• GOsC v Z (2018): Clodagh represented an osteopath who performed a cranial technique on a 4 week old baby.  The parents alleged that excessive force was used and that his breathing was compromised. The GOsC’s expert suggested that it may have been a deliberate attempt to induce a life threatening event. The Committee found all of the allegations relating to the treatment of the baby not proven and only found one allegation proven in relation to a demonstration on the parents, resulting in the conclusion that the osteopath was not guilty of Unacceptable Professional Conduct, such that his unblemished record of 26 years remains intact.
  • GOsC v X (2017): osteopath accused of sexually motivated assaults on a patient during shoulder manipulations.  Clodagh took this matter over when it was part-heard, after the fact-finding stage had been concluded with a finding of sexually motivated conduct.  At the subsequent hearing where Clodagh appeared, the Committee resiled from their finding of sexual motivation and concluded that in fact there had been no unacceptable professional conduct, such that the osteopath’s career remains unblemished.
  • Dr Squier v GMC (2016) EWHC 2739 (Admin) Mitting J: Appeal against the MPTS findings of dishonesty concerning the expert evidence of consultant paediatric neuropathologist, in cases relating to alleged non-accidental head injury in babies (‘shaken baby syndrome’) and the sanction of erasure. Mitting J overturned the MPT’s findings of dishonesty and concluded that they should have made no such findings against Dr Squier. He found that “her views were genuinely held” and concluded that there were a number of flaws in the MPT’s determination in respect of Dr Squier’s conduct. An order of conditions not to give expert evidence (other than in coroner’s courts) for 3 years was substituted.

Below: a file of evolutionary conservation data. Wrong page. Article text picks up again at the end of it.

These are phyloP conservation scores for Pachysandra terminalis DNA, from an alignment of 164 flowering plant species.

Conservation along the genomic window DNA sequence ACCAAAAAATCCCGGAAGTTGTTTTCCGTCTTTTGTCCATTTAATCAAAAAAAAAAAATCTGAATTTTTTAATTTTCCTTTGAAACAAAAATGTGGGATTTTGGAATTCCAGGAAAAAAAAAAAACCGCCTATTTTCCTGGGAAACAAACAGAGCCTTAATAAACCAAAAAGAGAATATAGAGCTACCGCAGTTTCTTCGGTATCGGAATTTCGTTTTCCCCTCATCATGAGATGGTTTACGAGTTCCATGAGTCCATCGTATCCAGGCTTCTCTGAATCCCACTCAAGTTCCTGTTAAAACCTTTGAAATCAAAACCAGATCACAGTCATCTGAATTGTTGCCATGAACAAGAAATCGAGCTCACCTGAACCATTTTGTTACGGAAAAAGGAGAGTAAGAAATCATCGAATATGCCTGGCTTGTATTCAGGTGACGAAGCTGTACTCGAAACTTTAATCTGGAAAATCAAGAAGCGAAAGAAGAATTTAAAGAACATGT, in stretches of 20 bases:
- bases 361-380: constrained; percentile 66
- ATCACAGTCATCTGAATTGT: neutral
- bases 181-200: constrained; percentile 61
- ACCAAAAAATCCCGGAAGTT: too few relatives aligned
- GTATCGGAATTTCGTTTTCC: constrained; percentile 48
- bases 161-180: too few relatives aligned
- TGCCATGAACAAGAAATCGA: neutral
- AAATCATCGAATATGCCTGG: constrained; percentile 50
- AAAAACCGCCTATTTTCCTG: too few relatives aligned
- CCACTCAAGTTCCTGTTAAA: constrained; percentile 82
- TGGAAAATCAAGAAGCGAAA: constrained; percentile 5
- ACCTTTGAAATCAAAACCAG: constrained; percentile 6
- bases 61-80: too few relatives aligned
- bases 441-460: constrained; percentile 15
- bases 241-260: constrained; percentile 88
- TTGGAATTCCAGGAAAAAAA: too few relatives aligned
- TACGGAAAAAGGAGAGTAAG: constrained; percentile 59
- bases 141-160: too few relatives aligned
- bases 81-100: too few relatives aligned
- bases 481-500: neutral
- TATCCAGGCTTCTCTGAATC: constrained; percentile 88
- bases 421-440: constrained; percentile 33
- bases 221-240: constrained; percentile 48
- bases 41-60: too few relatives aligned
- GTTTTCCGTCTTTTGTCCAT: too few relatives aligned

• GMC v B (2016): GP faced allegations before GMC’s MPT re his management of a patient he had diagnosed as being terminally ill over a number of years and prescribed enormous doses of opiates to, with her ending up in an apparently semi-comatose state for about 6 months. The GMC alleged that he encouraged her to bequeath half of her estate to him. The credibility of the complainant was in issue: she came out of her apparent coma and disappeared in the night with her carer when district nurses became suspicious about her inexplicably healthy presentation despite the lengthy ‘coma’. She had a history of making false allegations to the police. Clodagh succeeded in getting the case dismissed during the first week of the hearing and the GP’s unblemished reputation remains intact.
  • GDC v Jasbinder Singh (2015): acted for a dentist before the PCC about a complaint arising out of Invisalign treatment with allegations of inadequate pre-treatment assessments, lack of advice about treatment options, informed consent, etc. Owing to concerns about the GDC’s approach to disclosure, contact with a factual witness and the conduct of the GDC’s expert witness, Clodagh successfully applied for a stay of the proceedings as an abuse of process.